Obamacare Is No Starship Enterprise


Megan McArdle:

Back when I used to do technology consulting for banks and other financial firms, I found myself in the middle of a project with many of the characteristics that made the rollout of the Patient Protection and Affordable Care Act so difficult: hard deadlines fixed by lease expirations and some regulatory requirements, mission creep, and project requirements set by distant, hard-to-reach figures. For a month or so, I slept two to three hours a night, if at all, which has cognitive effects that I will save for a post on an even slower news day than this.

As you can imagine, not everything went smoothly on launch day. Amid the chaos, I got a call from the secretary of a very senior executive at the firm. His new voice-recognition software wasn’t working, and he needed me to come up right away.

I had servers that weren’t working right and a bunch of workstations that couldn’t access the network. “He should call the help desk,” I told her.

Her tone was arctic.

“He doesn’t deal with help desk personnel,” she said. “Please come up here right away.”

So I went to the office of Mr. Senior Executive. He was not at his desk. I played with his new software, which seemed to be working fine — a bit slow, but in 1998, voice-recognition software took a while to become acclimated to your voice. I told the secretary it seemed to be working, and I left my pager number. It went off as I got to the elevator bank. I trekked wearily back to the office, where Mr. Senior Executive gestured at his computer. “It still doesn’t work right,” he said, and started to leave the office again.

“Hold on, please,” I said. “Can you show me exactly what’s not working?”

“It’s not doing what I want,” he said.

“What do you want?” I asked.

“I want it to be,” he replied, “like the computer on `Star Trek: The Next Generation.’”

“Sir, that’s an actor,” I replied evenly, despite being on the sleepless verge of hysteria. With even more heroic self-restraint, I did not add “We can get you an actor to sit under your desk. But we’d have to pay SAG rates.”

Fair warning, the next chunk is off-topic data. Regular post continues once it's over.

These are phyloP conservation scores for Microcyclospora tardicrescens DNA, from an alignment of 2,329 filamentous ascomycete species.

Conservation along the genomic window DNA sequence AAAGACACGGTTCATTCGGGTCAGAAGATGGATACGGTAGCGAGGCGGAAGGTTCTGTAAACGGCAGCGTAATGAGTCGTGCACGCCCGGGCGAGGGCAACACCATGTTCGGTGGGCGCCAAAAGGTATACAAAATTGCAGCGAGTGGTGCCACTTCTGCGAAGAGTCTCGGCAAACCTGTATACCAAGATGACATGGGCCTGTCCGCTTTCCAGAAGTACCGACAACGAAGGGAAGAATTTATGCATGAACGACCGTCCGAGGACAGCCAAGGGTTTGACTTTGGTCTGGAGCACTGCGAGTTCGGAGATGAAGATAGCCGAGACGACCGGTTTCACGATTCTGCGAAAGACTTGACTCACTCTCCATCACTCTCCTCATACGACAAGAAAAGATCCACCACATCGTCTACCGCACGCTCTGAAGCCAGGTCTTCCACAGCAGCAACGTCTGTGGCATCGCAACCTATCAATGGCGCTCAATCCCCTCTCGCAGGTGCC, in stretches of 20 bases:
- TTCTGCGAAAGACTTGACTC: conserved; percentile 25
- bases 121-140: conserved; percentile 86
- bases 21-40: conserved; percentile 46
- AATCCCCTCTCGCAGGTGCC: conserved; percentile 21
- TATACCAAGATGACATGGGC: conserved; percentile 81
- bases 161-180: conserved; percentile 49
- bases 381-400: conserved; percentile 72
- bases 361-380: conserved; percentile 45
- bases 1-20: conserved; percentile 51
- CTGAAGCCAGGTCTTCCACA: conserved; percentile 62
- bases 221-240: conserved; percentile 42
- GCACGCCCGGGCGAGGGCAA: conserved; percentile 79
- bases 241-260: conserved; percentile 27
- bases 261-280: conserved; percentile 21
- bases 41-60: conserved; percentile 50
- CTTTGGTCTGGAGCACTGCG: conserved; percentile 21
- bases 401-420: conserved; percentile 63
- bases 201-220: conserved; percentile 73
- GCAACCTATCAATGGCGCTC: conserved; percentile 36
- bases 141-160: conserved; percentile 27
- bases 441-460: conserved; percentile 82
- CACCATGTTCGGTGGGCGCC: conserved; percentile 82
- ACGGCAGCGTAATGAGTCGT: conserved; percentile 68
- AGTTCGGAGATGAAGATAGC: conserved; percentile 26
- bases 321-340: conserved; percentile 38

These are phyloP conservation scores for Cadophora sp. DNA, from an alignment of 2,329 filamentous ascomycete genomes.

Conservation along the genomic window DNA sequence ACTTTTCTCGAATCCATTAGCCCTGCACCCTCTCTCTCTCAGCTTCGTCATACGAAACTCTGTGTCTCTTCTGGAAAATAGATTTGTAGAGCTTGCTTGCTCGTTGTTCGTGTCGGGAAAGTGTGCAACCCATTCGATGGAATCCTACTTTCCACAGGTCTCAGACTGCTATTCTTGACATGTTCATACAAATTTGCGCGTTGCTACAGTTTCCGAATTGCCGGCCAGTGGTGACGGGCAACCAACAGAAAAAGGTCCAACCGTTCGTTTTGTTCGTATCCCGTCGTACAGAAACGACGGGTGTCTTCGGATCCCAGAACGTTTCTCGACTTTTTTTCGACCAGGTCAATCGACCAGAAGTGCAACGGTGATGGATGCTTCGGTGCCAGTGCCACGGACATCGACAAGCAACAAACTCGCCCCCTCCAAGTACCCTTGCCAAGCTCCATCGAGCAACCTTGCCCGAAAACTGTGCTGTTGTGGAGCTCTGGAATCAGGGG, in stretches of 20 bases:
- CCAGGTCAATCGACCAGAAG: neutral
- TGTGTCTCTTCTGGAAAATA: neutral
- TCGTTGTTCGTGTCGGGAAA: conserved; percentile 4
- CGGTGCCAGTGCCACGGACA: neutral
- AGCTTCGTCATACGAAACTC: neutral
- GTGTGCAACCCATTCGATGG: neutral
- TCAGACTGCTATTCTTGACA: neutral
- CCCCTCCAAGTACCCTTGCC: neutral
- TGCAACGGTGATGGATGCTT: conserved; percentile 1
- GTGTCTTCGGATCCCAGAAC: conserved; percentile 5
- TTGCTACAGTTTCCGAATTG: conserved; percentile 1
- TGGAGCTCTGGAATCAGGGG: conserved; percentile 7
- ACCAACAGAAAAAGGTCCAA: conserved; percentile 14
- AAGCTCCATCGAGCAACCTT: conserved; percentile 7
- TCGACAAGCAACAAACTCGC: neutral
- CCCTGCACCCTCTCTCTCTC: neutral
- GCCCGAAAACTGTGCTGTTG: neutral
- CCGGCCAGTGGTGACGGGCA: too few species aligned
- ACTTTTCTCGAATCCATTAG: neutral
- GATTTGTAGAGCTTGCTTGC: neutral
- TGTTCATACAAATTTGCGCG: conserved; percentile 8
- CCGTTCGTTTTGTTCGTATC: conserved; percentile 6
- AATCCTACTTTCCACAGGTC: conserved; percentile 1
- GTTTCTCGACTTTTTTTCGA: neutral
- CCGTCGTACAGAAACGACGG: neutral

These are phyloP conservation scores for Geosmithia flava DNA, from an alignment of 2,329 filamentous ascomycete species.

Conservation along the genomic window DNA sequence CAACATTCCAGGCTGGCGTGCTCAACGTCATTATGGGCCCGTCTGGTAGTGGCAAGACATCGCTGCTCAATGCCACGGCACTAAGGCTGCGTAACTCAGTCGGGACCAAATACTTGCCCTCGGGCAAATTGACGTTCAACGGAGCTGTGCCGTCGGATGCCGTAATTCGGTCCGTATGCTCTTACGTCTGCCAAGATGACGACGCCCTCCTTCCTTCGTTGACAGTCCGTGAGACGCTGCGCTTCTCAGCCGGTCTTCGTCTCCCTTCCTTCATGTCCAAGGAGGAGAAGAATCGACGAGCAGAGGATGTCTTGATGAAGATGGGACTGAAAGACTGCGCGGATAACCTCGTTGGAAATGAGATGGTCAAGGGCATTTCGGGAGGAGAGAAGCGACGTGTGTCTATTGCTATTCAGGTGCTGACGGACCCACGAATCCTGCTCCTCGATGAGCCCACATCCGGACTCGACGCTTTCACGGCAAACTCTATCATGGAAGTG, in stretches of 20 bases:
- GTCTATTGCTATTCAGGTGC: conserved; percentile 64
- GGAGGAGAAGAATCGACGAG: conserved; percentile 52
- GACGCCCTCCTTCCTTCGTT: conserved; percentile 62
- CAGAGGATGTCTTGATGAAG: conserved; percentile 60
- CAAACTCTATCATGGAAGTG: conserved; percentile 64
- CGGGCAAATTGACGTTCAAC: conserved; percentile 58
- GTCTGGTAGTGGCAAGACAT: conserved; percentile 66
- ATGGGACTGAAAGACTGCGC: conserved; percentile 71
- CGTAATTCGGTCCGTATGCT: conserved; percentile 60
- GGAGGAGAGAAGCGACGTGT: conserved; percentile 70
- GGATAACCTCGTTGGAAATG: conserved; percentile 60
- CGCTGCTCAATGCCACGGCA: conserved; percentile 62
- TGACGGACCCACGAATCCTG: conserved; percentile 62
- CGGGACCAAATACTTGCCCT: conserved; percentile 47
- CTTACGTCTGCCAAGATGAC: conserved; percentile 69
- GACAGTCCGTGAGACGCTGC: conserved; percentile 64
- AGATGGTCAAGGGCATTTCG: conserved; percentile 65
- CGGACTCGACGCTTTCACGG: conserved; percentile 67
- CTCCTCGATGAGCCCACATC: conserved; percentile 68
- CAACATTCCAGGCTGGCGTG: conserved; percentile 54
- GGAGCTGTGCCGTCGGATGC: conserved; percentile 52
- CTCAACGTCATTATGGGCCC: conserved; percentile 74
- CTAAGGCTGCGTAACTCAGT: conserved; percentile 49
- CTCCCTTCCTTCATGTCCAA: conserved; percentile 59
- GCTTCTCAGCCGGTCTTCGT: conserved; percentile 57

Now, when I used to tell this story to tech people, the moral was that executives are idiots. No, make that “users are idiots.” Tech people tend to regard their end-users as a sort of intermediate form of life between chimps and information-technology staffers: They’ve stopped throwing around their feces, but they can’t really be said to know how to use tools.

And, of course, users can do some idiotic things. But this particular executive was not an idiot. He was, in fact, a very smart man who had led financial institutions on two continents. None of the IT staffers laughing at his elementary mistake would have lasted for a week in his job.

Call it “the illusion of omnicompetence.” When you know a lot about one thing, you spend a lot of time watching the less knowledgeable make elementary errors. You can easily infer from this that you are very smart, and they are very stupid. Presumably, our bank executive knew that the phasers and replicators on “Star Trek” are fake; why did he think that the talking computer would be any more real?

But why should he have known that voice-recognition software, circa 1998, was sort of slow and ponderous? He was getting paid to think about financial issues, not the limits of computer learning. To be sure, he probably should have asked more questions before he bought that software. But as any journalist will tell you, the greatest danger of going into a new domain is the questions that you don’t know enough to ask.

I thought about “Star Trek: TNG” Man when I saw this weekend’s New York Times piece on what was going on behind the scenes during the final months of HealthCare.gov’s troubled development:

Eventually, Medicare agency officials began to suspect that staff members at CGI were intentionally trying to hide flaws in the system, to cover up for their inability to meet production deadlines. They ordered CGI technicians to drive from their offices near Dulles International Airport in Virginia to the agency headquarters near Baltimore to review their code with government supervisors…

Mr. Chao seemed to colleagues to be at his wit’s end. One evening last summer, he called Wallace Fung, who retired in 2008 as the Medicare agency’s chief technology officer. Mr. Fung said in an interview that he told Mr. Chao to greatly simplify the site’s functions. “Henry, this is not going to work. You cannot build this kind of system overnight,” Mr. Fung said he told him.